The coalition Thai Democrat Party has threatened to withdraw the Cannabis and Hemp Bill proposed by coalition partner Bhumjai Thai Party because no amendments to the bill have been made.

The Democrat Party also stated that if the bill was not amended, they would push to make cannabis completely illegal in Thailand again by classifying it as a category 5 narcotic. Several Democrat members, led by Satit Wongnongtoey, Democrat MP for Trang province, said the Cannabis and Hemp Bill vetting committee ignored all concerns raised by the Democrats, the main government opposition Pheu Thai Party, and Chulalongkorn University medical personnel. Concerns included the reclassification of cannabis as a narcotic, the reinterpretation of cannabis use for medical purposes in households, and the regulation limiting the sale of cannabis smoking tools for recreational purposes.

“Because the vetting committee did not amend the bill, the Democrats must protect the public interest by voting against it because it is too lax,” Satit told the Associated Press.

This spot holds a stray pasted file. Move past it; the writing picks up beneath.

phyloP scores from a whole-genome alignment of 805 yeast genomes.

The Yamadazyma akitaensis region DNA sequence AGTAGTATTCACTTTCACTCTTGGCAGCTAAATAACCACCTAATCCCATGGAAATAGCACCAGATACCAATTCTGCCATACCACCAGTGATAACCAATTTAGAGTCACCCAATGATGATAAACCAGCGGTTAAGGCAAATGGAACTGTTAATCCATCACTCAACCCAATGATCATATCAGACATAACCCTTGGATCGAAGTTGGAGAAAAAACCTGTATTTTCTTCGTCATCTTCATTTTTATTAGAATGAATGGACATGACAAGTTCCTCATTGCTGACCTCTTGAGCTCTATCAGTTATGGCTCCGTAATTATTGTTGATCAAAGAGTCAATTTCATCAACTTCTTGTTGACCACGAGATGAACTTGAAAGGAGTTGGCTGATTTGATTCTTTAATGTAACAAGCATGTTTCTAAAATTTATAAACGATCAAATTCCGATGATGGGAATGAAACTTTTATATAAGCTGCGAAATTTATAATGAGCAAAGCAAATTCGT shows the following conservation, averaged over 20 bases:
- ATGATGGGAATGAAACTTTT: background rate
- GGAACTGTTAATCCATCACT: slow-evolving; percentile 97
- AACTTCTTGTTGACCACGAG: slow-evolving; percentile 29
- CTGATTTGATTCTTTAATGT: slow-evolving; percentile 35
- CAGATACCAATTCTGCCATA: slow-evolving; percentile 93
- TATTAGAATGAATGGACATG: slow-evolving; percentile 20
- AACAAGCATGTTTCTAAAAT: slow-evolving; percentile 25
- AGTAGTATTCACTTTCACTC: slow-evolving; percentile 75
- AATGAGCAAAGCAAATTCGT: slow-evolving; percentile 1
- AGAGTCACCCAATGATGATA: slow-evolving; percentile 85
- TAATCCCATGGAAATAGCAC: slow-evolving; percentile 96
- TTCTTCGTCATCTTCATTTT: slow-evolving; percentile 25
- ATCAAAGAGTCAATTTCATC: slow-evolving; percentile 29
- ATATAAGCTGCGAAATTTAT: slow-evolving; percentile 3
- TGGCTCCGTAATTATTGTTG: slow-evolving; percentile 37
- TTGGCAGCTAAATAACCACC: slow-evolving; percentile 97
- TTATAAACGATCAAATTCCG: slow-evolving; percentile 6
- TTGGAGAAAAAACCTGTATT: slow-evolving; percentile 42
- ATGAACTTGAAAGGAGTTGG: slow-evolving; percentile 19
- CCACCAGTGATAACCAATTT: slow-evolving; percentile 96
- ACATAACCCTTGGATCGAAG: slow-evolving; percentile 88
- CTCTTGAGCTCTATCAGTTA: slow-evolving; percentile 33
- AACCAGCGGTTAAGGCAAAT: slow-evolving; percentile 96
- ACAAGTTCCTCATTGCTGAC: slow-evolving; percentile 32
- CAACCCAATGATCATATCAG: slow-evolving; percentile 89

He went on to say that Thailand is now seen as a capital of liberal cannabis by other countries, attracting cannabis tourism rather than medical tourism, in contrast to Anutin Charnvirakul, Public Health Minister and the main proponent of the cannabis and hemp bill, who originally stated that cannabis was only for medical use.Satit stated that cannabis could be reclassified as a Type 5 narcotic, which would make cannabis illegal again, forcing all cannabis shops to close and anyone possessing or using cannabis to face extensive jail time and fines.

“I implore the public health minister to reconsider the bill in order to prevent Thai society from becoming addicted to cannabis.” “This is not political, but it is for the sake of the country,” Satit told the press today, November 2nd, in parliament. Meanwhile, at the parliament today, Anutin Charnvirakul accepted a letter from supporters of the cannabis and hemp bills. The bill’s supporters argued that it should go into effect as soon as possible.

In response, Anutin stated that the Bhumjai Thai Party would do everything possible to get the bill passed. He claimed that the bill now has 95 sections, up from 45 before the vetting committee took concerns from other coalition partners and the opposition into account. Anutin urged other MPs to listen to the will of the people if they wanted to be good MPs.

“The Bhumjai Thai Party has done everything in our power.” We are not afraid of those who threaten to drop the bill because they are afraid we will gain popularity. “It is too late to try to stop the decriminalization of cannabis,” Anutin told his supporters and the press.